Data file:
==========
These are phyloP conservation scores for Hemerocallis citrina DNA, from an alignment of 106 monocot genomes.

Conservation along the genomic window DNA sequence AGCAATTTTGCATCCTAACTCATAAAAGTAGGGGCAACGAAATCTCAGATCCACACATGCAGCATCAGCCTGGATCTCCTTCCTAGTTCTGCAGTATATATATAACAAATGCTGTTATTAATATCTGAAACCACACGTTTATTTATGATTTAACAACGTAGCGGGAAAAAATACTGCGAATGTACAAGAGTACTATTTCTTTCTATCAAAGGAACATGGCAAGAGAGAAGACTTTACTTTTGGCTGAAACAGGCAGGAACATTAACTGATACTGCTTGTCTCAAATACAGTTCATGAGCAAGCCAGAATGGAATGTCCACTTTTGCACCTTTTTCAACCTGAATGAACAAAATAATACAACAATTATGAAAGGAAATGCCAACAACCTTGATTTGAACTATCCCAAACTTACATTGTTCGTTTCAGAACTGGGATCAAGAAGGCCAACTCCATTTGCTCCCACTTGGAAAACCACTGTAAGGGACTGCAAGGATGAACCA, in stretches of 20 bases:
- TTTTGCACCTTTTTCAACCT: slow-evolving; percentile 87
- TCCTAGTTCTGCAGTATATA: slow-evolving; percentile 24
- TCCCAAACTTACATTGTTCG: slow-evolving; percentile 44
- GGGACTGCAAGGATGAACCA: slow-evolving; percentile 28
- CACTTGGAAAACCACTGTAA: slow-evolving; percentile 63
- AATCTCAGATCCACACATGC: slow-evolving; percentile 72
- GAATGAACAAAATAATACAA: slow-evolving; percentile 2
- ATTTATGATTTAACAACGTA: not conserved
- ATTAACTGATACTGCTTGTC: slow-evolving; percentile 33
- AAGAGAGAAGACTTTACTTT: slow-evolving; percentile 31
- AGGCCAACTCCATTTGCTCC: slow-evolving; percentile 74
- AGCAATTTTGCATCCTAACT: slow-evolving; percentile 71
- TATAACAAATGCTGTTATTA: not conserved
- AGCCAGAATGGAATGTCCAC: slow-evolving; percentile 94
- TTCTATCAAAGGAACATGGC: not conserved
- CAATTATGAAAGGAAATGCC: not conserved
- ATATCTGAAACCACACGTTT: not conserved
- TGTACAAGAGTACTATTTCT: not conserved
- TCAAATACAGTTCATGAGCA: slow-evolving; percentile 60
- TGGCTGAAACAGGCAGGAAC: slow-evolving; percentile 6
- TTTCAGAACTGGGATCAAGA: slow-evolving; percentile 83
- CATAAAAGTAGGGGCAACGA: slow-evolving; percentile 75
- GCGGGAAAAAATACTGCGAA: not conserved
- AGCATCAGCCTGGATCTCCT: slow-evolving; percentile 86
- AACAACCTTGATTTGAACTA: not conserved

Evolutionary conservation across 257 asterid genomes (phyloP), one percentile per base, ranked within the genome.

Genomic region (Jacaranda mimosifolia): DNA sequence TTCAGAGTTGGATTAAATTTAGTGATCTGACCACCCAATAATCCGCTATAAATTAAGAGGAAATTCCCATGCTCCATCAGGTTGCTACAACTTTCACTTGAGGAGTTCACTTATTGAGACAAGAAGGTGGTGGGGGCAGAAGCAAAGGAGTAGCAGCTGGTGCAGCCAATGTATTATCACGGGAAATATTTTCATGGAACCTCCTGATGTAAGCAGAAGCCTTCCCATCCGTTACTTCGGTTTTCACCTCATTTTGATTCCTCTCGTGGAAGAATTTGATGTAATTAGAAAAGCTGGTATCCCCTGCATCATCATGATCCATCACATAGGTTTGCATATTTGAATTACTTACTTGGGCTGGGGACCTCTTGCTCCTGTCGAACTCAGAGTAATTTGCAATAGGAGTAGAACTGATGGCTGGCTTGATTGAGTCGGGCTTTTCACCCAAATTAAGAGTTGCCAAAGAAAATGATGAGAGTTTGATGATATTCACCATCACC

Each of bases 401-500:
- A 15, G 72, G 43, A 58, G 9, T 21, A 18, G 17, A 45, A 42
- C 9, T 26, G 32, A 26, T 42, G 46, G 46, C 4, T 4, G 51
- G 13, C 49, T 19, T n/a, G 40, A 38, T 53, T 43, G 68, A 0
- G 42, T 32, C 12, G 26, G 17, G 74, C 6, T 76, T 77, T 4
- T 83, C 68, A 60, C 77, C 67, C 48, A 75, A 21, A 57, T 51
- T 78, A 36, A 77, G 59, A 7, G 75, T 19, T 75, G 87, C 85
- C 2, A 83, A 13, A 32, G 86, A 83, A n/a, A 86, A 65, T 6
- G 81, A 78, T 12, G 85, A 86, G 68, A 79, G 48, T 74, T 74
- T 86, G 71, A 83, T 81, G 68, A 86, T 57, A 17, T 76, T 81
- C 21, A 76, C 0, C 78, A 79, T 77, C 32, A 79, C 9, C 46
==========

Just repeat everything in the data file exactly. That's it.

These are phyloP conservation scores for Hemerocallis citrina DNA, from an alignment of 106 monocot genomes.

Conservation along the genomic window DNA sequence AGCAATTTTGCATCCTAACTCATAAAAGTAGGGGCAACGAAATCTCAGATCCACACATGCAGCATCAGCCTGGATCTCCTTCCTAGTTCTGCAGTATATATATAACAAATGCTGTTATTAATATCTGAAACCACACGTTTATTTATGATTTAACAACGTAGCGGGAAAAAATACTGCGAATGTACAAGAGTACTATTTCTTTCTATCAAAGGAACATGGCAAGAGAGAAGACTTTACTTTTGGCTGAAACAGGCAGGAACATTAACTGATACTGCTTGTCTCAAATACAGTTCATGAGCAAGCCAGAATGGAATGTCCACTTTTGCACCTTTTTCAACCTGAATGAACAAAATAATACAACAATTATGAAAGGAAATGCCAACAACCTTGATTTGAACTATCCCAAACTTACATTGTTCGTTTCAGAACTGGGATCAAGAAGGCCAACTCCATTTGCTCCCACTTGGAAAACCACTGTAAGGGACTGCAAGGATGAACCA, in stretches of 20 bases:
- TTTTGCACCTTTTTCAACCT: slow-evolving; percentile 87
- TCCTAGTTCTGCAGTATATA: slow-evolving; percentile 24
- TCCCAAACTTACATTGTTCG: slow-evolving; percentile 44
- GGGACTGCAAGGATGAACCA: slow-evolving; percentile 28
- CACTTGGAAAACCACTGTAA: slow-evolving; percentile 63
- AATCTCAGATCCACACATGC: slow-evolving; percentile 72
- GAATGAACAAAATAATACAA: slow-evolving; percentile 2
- ATTTATGATTTAACAACGTA: not conserved
- ATTAACTGATACTGCTTGTC: slow-evolving; percentile 33
- AAGAGAGAAGACTTTACTTT: slow-evolving; percentile 31
- AGGCCAACTCCATTTGCTCC: slow-evolving; percentile 74
- AGCAATTTTGCATCCTAACT: slow-evolving; percentile 71
- TATAACAAATGCTGTTATTA: not conserved
- AGCCAGAATGGAATGTCCAC: slow-evolving; percentile 94
- TTCTATCAAAGGAACATGGC: not conserved
- CAATTATGAAAGGAAATGCC: not conserved
- ATATCTGAAACCACACGTTT: not conserved
- TGTACAAGAGTACTATTTCT: not conserved
- TCAAATACAGTTCATGAGCA: slow-evolving; percentile 60
- TGGCTGAAACAGGCAGGAAC: slow-evolving; percentile 6
- TTTCAGAACTGGGATCAAGA: slow-evolving; percentile 83
- CATAAAAGTAGGGGCAACGA: slow-evolving; percentile 75
- GCGGGAAAAAATACTGCGAA: not conserved
- AGCATCAGCCTGGATCTCCT: slow-evolving; percentile 86
- AACAACCTTGATTTGAACTA: not conserved

Evolutionary conservation across 257 asterid genomes (phyloP), one percentile per base, ranked within the genome.

Genomic region (Jacaranda mimosifolia): DNA sequence TTCAGAGTTGGATTAAATTTAGTGATCTGACCACCCAATAATCCGCTATAAATTAAGAGGAAATTCCCATGCTCCATCAGGTTGCTACAACTTTCACTTGAGGAGTTCACTTATTGAGACAAGAAGGTGGTGGGGGCAGAAGCAAAGGAGTAGCAGCTGGTGCAGCCAATGTATTATCACGGGAAATATTTTCATGGAACCTCCTGATGTAAGCAGAAGCCTTCCCATCCGTTACTTCGGTTTTCACCTCATTTTGATTCCTCTCGTGGAAGAATTTGATGTAATTAGAAAAGCTGGTATCCCCTGCATCATCATGATCCATCACATAGGTTTGCATATTTGAATTACTTACTTGGGCTGGGGACCTCTTGCTCCTGTCGAACTCAGAGTAATTTGCAATAGGAGTAGAACTGATGGCTGGCTTGATTGAGTCGGGCTTTTCACCCAAATTAAGAGTTGCCAAAGAAAATGATGAGAGTTTGATGATATTCACCATCACC

Each of bases 401-500:
- A 15, G 72, G 43, A 58, G 9, T 21, A 18, G 17, A 45, A 42
- C 9, T 26, G 32, A 26, T 42, G 46, G 46, C 4, T 4, G 51
- G 13, C 49, T 19, T n/a, G 40, A 38, T 53, T 43, G 68, A 0
- G 42, T 32, C 12, G 26, G 17, G 74, C 6, T 76, T 77, T 4
- T 83, C 68, A 60, C 77, C 67, C 48, A 75, A 21, A 57, T 51
- T 78, A 36, A 77, G 59, A 7, G 75, T 19, T 75, G 87, C 85
- C 2, A 83, A 13, A 32, G 86, A 83, A n/a, A 86, A 65, T 6
- G 81, A 78, T 12, G 85, A 86, G 68, A 79, G 48, T 74, T 74
- T 86, G 71, A 83, T 81, G 68, A 86, T 57, A 17, T 76, T 81
- C 21, A 76, C 0, C 78, A 79, T 77, C 32, A 79, C 9, C 46